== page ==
“The guidelines for Vapam use came down in late December, but didn’t really become well known until after most people signed contracts. Now, a lot of growers are going to want Bailey and Sugg peanuts and other varieties with some resistance to CBR to offset the risks involved with growing peanuts without Vapam under them,” Crumpler says.

Due to EPA re-registration of products containing methyl bromide, chloropircrin and metam sodium in December 2010; fumigant applicators are faced with new regulations for this growing season. This means for products like Telone C-17, Vapam, Cholorpic or Terrogas, growers will need to comply with these new regulations immediately.

To meet the new requirements, applicators will need fumigant management plans, respirators and even a self-contained breathing apparatus.

Veteran Virginia Tech Plant Pathologist Pat Phipps says the new guidelines are not what growers want and certainly not a good thing for Virginia peanut production. Reaction to guidelines has not been good, but Phipps says most of this comes from a lack of understanding of the guidelines.

The label for Vapam use is a thick, intimidating document, but Phipps says a high percentage of it deals with things that most Virginia peanut growers routinely do. For example, the respirators required are fairly basic self-contained devices that farmers, even homeowners, should have as a precaution when handling many types of chemicals.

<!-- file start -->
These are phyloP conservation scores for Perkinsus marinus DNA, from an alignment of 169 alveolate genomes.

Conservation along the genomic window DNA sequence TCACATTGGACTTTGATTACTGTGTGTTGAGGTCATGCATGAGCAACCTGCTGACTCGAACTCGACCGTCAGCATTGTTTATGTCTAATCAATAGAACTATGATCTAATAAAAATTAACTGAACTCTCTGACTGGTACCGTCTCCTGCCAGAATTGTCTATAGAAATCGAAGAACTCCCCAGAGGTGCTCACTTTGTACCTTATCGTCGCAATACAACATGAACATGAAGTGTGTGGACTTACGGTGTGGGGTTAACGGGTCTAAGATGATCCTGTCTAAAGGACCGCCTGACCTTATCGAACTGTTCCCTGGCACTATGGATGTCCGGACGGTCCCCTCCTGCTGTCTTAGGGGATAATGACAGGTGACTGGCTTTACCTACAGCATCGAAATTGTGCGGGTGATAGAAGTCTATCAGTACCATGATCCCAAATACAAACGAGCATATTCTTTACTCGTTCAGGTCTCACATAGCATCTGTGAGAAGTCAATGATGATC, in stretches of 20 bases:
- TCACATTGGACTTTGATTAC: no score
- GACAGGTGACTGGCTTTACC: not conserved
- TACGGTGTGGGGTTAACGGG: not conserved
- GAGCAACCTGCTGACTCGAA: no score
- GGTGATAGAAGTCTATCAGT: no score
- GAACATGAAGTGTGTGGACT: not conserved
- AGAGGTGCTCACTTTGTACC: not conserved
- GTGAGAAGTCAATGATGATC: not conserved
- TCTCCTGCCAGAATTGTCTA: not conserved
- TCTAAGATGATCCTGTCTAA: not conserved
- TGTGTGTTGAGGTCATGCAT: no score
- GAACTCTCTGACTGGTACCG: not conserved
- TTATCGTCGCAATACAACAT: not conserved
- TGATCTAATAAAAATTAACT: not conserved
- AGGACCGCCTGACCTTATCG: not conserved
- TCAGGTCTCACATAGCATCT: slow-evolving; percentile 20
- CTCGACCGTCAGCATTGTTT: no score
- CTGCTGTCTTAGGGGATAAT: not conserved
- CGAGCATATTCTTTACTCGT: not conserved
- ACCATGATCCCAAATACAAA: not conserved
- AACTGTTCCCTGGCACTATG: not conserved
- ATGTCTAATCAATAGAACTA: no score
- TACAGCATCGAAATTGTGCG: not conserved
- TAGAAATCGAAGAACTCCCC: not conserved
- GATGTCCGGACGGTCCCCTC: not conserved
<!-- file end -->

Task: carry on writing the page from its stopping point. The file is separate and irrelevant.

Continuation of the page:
Despite an array of public meetings and personalized offers for helping farmers obtain and learn to use these respirators, only a handful of Virginia growers, as of late February, have signed up for respirator assistance.

Another part of the Vapam use guidelines requires growers to have a Drager Device. This piece of equipment essentially monitors air quality. It can detect fumes from Vapam in ultra-low volumes measured in parts per billion.

“Even with such sensitive measuring equipment, I’m not sure Vapam can be monitored because of the way peanut farmers use the material,” Phipps says. “I’ve worked around Vapam for many years, and I just haven’t seen any problems with it,” he adds.

Despite the need for monitoring Vapam use in peanuts, Phipps says growers need it and can still use it. He says the guidelines currently in place should not deter Virginia growers from growing peanuts.